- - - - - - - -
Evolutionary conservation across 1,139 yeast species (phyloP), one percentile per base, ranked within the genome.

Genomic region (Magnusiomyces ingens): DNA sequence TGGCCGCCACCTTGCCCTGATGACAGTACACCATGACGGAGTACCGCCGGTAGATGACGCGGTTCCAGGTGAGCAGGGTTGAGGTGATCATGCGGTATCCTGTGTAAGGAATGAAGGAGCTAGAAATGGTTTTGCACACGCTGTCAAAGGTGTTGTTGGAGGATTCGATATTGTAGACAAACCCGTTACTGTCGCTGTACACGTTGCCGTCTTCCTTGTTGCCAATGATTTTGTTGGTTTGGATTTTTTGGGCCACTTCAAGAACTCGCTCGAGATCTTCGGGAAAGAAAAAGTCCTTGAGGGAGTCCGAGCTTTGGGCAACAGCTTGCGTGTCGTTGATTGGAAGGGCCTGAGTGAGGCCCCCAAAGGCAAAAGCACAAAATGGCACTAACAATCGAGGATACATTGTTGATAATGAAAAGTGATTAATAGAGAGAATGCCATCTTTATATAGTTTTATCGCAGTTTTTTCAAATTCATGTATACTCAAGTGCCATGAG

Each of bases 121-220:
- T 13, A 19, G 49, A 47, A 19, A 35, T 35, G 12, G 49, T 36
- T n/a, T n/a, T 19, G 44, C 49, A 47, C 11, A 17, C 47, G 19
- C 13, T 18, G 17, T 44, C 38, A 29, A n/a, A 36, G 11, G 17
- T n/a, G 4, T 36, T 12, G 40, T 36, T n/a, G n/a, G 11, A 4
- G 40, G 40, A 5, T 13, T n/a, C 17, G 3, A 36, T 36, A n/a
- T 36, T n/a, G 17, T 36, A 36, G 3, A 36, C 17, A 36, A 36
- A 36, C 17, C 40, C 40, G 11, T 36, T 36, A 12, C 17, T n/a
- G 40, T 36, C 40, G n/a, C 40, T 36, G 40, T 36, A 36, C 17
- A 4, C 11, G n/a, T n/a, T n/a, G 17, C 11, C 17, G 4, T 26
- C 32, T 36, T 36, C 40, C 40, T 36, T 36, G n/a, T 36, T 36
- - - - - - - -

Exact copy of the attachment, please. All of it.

Evolutionary conservation across 1,139 yeast species (phyloP), one percentile per base, ranked within the genome.

Genomic region (Magnusiomyces ingens): DNA sequence TGGCCGCCACCTTGCCCTGATGACAGTACACCATGACGGAGTACCGCCGGTAGATGACGCGGTTCCAGGTGAGCAGGGTTGAGGTGATCATGCGGTATCCTGTGTAAGGAATGAAGGAGCTAGAAATGGTTTTGCACACGCTGTCAAAGGTGTTGTTGGAGGATTCGATATTGTAGACAAACCCGTTACTGTCGCTGTACACGTTGCCGTCTTCCTTGTTGCCAATGATTTTGTTGGTTTGGATTTTTTGGGCCACTTCAAGAACTCGCTCGAGATCTTCGGGAAAGAAAAAGTCCTTGAGGGAGTCCGAGCTTTGGGCAACAGCTTGCGTGTCGTTGATTGGAAGGGCCTGAGTGAGGCCCCCAAAGGCAAAAGCACAAAATGGCACTAACAATCGAGGATACATTGTTGATAATGAAAAGTGATTAATAGAGAGAATGCCATCTTTATATAGTTTTATCGCAGTTTTTTCAAATTCATGTATACTCAAGTGCCATGAG

Each of bases 121-220:
- T 13, A 19, G 49, A 47, A 19, A 35, T 35, G 12, G 49, T 36
- T n/a, T n/a, T 19, G 44, C 49, A 47, C 11, A 17, C 47, G 19
- C 13, T 18, G 17, T 44, C 38, A 29, A n/a, A 36, G 11, G 17
- T n/a, G 4, T 36, T 12, G 40, T 36, T n/a, G n/a, G 11, A 4
- G 40, G 40, A 5, T 13, T n/a, C 17, G 3, A 36, T 36, A n/a
- T 36, T n/a, G 17, T 36, A 36, G 3, A 36, C 17, A 36, A 36
- A 36, C 17, C 40, C 40, G 11, T 36, T 36, A 12, C 17, T n/a
- G 40, T 36, C 40, G n/a, C 40, T 36, G 40, T 36, A 36, C 17
- A 4, C 11, G n/a, T n/a, T n/a, G 17, C 11, C 17, G 4, T 26
- C 32, T 36, T 36, C 40, C 40, T 36, T 36, G n/a, T 36, T 36